How X-rays see through your skin
History of X-ray
Wilhelm Rontgen was a German mechanical engineer and physicist. In 1895, Rontgen was examining cathode rays from a Crookes tube. He had covered the tube with black cardboard so that the fluorescent light won’t escape and visible light won’t interfere. He noticed that a screen about a meter away had a faint green glow. He realised that some invisible rays were coming from the tube that passed through the cardboard and made the screen glow. He found these invisible rays could pass through books and papers on his desk as well. He named these invisible rays “X”-rays as it was unknown radiation, but soon this term got popularly used as we know it today.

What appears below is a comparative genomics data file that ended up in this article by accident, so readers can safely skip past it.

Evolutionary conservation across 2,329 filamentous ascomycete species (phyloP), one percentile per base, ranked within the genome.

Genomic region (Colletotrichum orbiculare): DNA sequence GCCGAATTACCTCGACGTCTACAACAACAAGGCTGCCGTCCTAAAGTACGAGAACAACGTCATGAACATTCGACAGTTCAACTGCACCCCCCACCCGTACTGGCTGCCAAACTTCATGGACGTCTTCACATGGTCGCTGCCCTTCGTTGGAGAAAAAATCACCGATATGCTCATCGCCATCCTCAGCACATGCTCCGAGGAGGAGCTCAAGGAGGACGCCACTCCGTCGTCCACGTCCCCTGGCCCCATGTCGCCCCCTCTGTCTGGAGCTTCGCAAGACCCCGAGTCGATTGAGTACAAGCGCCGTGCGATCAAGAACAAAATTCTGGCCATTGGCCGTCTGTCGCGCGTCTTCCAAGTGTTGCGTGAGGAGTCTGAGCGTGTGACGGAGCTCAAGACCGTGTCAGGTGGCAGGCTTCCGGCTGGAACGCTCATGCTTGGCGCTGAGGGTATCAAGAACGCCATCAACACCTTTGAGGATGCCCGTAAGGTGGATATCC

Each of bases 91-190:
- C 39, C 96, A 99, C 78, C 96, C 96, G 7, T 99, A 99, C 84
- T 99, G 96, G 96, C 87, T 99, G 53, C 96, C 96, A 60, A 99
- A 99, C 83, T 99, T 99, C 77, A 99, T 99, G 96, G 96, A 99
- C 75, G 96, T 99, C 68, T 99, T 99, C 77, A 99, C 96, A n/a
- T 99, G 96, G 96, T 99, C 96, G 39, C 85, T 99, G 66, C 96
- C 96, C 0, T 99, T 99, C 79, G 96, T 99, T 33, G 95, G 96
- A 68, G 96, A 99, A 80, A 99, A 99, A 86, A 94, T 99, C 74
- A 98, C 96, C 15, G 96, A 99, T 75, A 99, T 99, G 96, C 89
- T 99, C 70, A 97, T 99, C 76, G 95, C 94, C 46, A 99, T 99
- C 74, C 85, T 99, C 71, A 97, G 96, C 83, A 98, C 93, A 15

How do X-rays work?
X-rays have higher energy than visible light and can pass through many matters. When X-rays meet a matter, they collide with the electrons. Sometimes it gets absorbed and other times it transfers some of its energy and rest gets scattered. Mostly absorption happens if the material is dense or made of elements with higher atomic numbers that means more electrons.
Bones have a higher atomic number and are dense, therefore, they can absorb x-rays. Tissues like muscles aren’t as dense thus cannot absorb x-rays and the beam passes through them. This makes X-rays very helpful in medical applications.